June 02, 2005
Rehabilitator faces fines for helping injured birds
By MADELAINE VITALE Staff Writer, (609) 272-7218 Marybeth Bennett used to be the person to go to with an injured bird.Local police departments, animal societies and residents in the area knew she would care for the bird whether it was a hawk, a crow or even a pigeon.But a state crackdown has changed that, eliminating people like Bennett who made up for the lack of full-scale rehabilitating centers in the region.
The closest one now is in Medford, Burlington County.Bennett's permit to rehabilitate birds expired in 2001 and was not renewed in 2002.Nevertheless, Bennett's husband, Bill, spent $4,000 on materials and built an aviary, or "giant birdcage" as they affectionately call it, on their friend Jack Snyder's property at 1560 Somers Point-Mays Landing Road in Egg Harbor Township.
On Oct. 30, 2004, the Bennetts' worst nightmare came true when officials from the state Division of Fish & Wildlife got a search warrant and seized 14 birds, including four red-tailed hawks, five crows, mourning doves and a vulture.They arrested Marybeth Bennett and issued several summonses for failure to possess a permit for regulated nongame species.She cried and told the investigators they were handling the birds too roughly, according to court papers.Within a short time, the Bennetts had only pigeons left to care for - one type of bird they can because it is not indigenous to the area.
They feared the worst for the birds seized because many could not be released into the wild due to blindness or nerve damage."Fish & Wildlife is pulling the plug on rehabbers left and right," Bill Bennett said as he stood a few feet from his wife, who was showing a photographer the aviary on Monday. "I understand there are rules, but some laws are just ridiculous. It's not like she is hurting anyone."Not only did Marybeth Bennett get in trouble for a good deed, but so did the man who allowed it to happen. Authorities issued summonses against Snyder for the same offenses as Bennett because he allowed her to use his vacant property.
Karen Hershey, spokeswoman for the state Department of Environmental Protection, said the department appreciates people who rehabilitate wildlife, but they need permits to do so."Miss Bennett didn't have a permit. She took in birds, including hawks, which are protected by state and federal law," Hershey said. "We require rehabilitators to be licensed for the protection of the animal as well as the public."Bennett and other rehabilitators said in the past few years that Fish & Wildlife has made it difficult for rehabbers in the state.A few years back, at least 100 facilities contained wildlife rehabilitated by people such as the Bennetts.
Now there are only 27, Marybeth Bennett said.Robert Filauro, Bennett's attorney, said he has learned a lot about what people go through who try to care for birds and other animals since he took the Bennett case. "I have discovered that there are a substantial number of people out there who want to help animals but are told they cannot by Fish & Wildlife or they do it in spite of the rules," he said. "They feel that since she is not a licensed rehabilitator, she can't take care of the birds."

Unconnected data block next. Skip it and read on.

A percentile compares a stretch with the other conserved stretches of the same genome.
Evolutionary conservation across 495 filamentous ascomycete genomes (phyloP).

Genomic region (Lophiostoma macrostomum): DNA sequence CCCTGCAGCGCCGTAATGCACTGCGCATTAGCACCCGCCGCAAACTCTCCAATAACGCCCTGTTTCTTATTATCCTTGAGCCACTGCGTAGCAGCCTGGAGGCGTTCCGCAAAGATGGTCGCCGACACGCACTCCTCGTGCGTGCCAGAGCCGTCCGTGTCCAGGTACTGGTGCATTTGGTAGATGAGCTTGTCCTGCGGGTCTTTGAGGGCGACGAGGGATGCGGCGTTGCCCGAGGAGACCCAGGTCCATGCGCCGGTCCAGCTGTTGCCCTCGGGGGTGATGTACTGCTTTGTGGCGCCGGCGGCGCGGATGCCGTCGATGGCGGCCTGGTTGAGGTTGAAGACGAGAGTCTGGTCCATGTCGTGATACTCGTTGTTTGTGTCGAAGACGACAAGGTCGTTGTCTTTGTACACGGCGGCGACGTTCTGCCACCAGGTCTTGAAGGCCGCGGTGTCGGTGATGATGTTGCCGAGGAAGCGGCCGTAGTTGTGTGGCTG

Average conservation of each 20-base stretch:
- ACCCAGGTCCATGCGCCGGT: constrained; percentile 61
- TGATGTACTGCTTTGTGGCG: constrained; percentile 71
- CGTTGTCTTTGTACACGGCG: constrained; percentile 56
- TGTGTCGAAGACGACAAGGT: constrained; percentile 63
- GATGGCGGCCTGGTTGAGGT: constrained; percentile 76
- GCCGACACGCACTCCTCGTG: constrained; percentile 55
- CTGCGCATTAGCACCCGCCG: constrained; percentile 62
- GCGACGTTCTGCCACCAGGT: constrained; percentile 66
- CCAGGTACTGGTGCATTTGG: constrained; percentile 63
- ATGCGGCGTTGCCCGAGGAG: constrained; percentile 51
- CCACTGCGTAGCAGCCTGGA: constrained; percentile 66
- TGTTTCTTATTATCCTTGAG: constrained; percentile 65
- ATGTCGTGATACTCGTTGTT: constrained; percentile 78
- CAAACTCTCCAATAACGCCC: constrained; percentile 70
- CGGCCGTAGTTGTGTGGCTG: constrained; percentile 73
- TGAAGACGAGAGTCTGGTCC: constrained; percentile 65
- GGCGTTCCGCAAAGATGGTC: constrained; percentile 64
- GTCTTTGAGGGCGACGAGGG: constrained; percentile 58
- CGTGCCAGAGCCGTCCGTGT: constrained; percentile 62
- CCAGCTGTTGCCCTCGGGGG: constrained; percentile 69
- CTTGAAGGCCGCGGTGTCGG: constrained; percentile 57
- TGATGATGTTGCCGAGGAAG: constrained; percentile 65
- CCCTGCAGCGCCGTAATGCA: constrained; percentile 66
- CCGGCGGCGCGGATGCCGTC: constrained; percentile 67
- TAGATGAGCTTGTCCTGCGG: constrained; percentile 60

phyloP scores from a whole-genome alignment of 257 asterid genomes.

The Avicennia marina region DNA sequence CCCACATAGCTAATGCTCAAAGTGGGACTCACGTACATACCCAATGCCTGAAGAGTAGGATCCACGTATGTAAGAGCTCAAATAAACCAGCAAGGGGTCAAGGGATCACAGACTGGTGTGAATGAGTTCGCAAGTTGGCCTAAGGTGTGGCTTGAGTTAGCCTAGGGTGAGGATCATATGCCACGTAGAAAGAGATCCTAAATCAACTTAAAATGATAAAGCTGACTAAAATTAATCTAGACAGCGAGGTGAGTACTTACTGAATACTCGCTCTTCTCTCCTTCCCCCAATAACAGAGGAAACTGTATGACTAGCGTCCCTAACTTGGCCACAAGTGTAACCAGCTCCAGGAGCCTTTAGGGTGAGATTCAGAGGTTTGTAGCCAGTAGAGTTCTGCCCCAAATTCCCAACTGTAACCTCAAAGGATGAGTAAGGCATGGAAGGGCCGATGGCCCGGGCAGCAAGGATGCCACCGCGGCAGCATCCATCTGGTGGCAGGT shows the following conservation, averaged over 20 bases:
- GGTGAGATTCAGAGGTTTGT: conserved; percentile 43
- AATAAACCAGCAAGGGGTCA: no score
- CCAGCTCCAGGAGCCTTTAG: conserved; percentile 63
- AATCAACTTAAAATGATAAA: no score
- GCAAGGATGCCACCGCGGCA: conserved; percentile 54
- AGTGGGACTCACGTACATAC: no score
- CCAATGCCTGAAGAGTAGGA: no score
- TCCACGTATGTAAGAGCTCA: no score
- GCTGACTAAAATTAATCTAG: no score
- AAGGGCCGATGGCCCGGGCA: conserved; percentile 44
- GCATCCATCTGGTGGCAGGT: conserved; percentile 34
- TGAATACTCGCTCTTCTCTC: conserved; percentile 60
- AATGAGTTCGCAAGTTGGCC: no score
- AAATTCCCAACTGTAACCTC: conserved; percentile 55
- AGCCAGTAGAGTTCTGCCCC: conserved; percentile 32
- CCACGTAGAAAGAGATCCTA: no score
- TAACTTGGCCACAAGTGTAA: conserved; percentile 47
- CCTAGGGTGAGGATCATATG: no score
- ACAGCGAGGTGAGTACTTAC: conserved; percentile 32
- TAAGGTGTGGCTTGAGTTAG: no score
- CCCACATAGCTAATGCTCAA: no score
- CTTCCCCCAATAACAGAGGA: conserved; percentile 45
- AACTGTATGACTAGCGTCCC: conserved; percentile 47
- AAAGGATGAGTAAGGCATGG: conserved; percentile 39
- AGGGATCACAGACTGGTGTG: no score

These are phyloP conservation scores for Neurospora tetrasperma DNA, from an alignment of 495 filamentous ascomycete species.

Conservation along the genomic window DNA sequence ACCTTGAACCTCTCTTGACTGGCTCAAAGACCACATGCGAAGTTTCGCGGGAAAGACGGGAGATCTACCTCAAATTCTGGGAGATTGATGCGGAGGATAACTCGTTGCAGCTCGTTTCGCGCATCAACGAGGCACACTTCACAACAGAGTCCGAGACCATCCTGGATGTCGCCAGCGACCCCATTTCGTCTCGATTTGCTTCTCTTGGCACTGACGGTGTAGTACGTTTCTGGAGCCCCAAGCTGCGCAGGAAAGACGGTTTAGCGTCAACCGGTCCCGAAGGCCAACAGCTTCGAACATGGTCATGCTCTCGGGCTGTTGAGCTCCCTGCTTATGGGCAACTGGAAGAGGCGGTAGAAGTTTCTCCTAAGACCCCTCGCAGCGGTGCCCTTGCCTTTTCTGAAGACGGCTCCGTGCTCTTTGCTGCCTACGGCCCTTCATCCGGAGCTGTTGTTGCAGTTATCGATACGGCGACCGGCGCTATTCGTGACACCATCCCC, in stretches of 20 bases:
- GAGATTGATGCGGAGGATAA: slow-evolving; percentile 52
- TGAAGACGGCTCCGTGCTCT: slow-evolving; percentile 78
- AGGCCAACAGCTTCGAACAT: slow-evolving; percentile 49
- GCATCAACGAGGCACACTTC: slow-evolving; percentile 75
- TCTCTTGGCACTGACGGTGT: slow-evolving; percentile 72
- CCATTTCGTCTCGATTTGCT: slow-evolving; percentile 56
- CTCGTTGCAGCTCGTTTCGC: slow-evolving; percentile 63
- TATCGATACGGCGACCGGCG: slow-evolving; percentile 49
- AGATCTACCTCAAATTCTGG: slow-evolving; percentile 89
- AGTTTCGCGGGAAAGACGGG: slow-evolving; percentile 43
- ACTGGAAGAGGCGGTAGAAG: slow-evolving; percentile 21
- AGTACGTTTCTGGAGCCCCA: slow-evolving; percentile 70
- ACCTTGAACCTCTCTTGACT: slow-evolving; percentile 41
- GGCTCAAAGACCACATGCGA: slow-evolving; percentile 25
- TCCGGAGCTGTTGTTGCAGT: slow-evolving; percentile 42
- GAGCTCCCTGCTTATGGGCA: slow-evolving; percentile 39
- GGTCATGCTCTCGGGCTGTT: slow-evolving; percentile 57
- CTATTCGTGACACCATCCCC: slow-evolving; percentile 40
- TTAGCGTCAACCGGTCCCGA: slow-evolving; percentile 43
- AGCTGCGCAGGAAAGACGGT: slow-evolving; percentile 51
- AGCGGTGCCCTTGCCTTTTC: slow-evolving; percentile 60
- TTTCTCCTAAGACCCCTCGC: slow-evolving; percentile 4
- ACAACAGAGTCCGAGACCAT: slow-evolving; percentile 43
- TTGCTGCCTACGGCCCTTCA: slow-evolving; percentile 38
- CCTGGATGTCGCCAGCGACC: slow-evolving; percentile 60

"The bottom line here is I don't think they should be targeting individuals. The world is a better place because of the Marybeth Bennetts of the world, but I guess the state does not feel that way," he said.On Memorial Day, the Bennetts headed up the dirt driveway to feed the 20 or so pigeons in their care, which include beautiful racing pigeons - called rock doves.Some can no longer fly; others have wing injuries or are blind.
Others were domesticated birds, including one show bird that clearly stuck out from the rest with its lithe body and glossy white-feathered feet.Under Marybeth Bennett's care, the pigeons appear to be doing just fine.One pigeon plopped into a tub for a quick bath. A green and purple pigeon circled around a white and black racing pigeon.
Others just cooed and huddled together atop the large cage on planks just below the eaves, basking in the sun.Marybeth Bennett tells people who depended on her for the last nine years to call Fish & Wildlife if they find injured birds.But she worries."The state does not have the manpower to come down here and take injured birds," Bennett said. "And people aren't going to travel an hour to Medford to drop off birds they find that were hit by a car or something. The birds will just die."Now Marybeth and Snyder are in court.
The Attorney General's Office is handling the state's case.At first the cases were heard in Egg Harbor Township Municipal Court, but the judge sent the criminal cases to Superior Court in Mays Landing.Jeanne Swift, an animal caregiver and one of the founders of the Beacon Animal Rescue in Marmora, used to go to Marybeth Bennett when she got a call about a hurt bird.It sickens Swift to hear what Bennett and Snyder are going through.
"They are being treated like criminals for helping the birds, and the fact that Jack (Snyder) is in trouble for allowing her to use the property is ridiculous," Swift said."I always could trust her because she took good care of the birds and gave them a chance," Swift said.A couple weeks ago, Marybeth Bennett and Snyder went to the first hearing on the indictable offense - failure to have the state permit to possess the birds.If indicted and convicted, they each could face jail time and $60,000 in fines."My dream is to have an even bigger facility, my license back and lots of help," Bennett said. "But I don't think that will happen."To e-mail Madelaine Vitale at The Press:MVitale@pressofac.com
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